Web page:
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Perfect partners for a sunny spot, Lo & Behold ‘Blue Chip Jr.’ butterfly bush and Lil Miss Sunshine bluebeard offer fragrance from spring until fall. The felted foliage of the dwarf, sterile butterfly bush is a silvery-green—an excellent foil for the scented purple flowers that bloom for many months. In contrast, it is the golden leaves of the bluebeard that emit an herbal smell when crushed, although it is covered with sky blue flowers in late summer. As a bonus, both shrubs are deer-resistant.

Plan a fragrant garden with these plant varieties.

Sunny-Spot Shrubs

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The ‘Double Play Blue Kazoo’ spirea is truly a five-star shrub for the softblue foliage alone, especially with the burgundy flush on the new growth and intense red color in fall. Clusters of fuzzy white flowers in spring attract bees and butterflies, but deer mercifully leave it alone. A splendid companion plant, the ruffled pink flowers of this Sugar Tip rose of Sharon are reminiscent of a party dress. Set against the soft green and creamy white variegated leaves, the effect is magical. This can be trained as a small tree or kept smaller by pruning.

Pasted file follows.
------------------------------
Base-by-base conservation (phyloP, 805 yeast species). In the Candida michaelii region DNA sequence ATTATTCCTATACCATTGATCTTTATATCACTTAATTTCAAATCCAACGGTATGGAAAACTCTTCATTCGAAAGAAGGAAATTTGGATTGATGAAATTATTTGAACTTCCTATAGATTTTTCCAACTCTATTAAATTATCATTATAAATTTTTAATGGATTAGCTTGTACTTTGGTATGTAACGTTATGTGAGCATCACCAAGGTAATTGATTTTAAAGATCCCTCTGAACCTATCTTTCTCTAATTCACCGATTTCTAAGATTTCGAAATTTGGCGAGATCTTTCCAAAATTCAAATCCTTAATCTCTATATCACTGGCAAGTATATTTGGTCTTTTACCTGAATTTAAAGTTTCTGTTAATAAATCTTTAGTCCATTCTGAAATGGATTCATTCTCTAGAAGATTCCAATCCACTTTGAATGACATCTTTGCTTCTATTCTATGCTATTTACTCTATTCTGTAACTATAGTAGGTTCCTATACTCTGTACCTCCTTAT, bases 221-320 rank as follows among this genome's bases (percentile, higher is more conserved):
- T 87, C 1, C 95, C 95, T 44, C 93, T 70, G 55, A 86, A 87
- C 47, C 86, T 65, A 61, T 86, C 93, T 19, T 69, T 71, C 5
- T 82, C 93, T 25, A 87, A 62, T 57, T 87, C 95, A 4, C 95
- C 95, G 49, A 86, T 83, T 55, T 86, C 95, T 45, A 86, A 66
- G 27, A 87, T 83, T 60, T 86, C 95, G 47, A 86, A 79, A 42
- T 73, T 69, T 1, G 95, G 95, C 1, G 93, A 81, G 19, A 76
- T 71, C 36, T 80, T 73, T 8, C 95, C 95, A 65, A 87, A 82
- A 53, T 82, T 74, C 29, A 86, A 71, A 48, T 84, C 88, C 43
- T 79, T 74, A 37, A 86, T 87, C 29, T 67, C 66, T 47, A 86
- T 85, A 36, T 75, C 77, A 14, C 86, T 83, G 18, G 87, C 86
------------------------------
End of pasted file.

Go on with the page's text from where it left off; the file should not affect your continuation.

Shrubs For Shade

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Add sunshine to the shade with the bold foliage of ‘Little Honey’ hydrangea. Large white flowers are a bonus; this plant is all about the leaves, which transition from yellow to rich burgundy in autumn. This oakleaf variety has huge chartreuse leaves that won’t blend away in a shady spot.

Check out our top trees and shrubs for fall color here.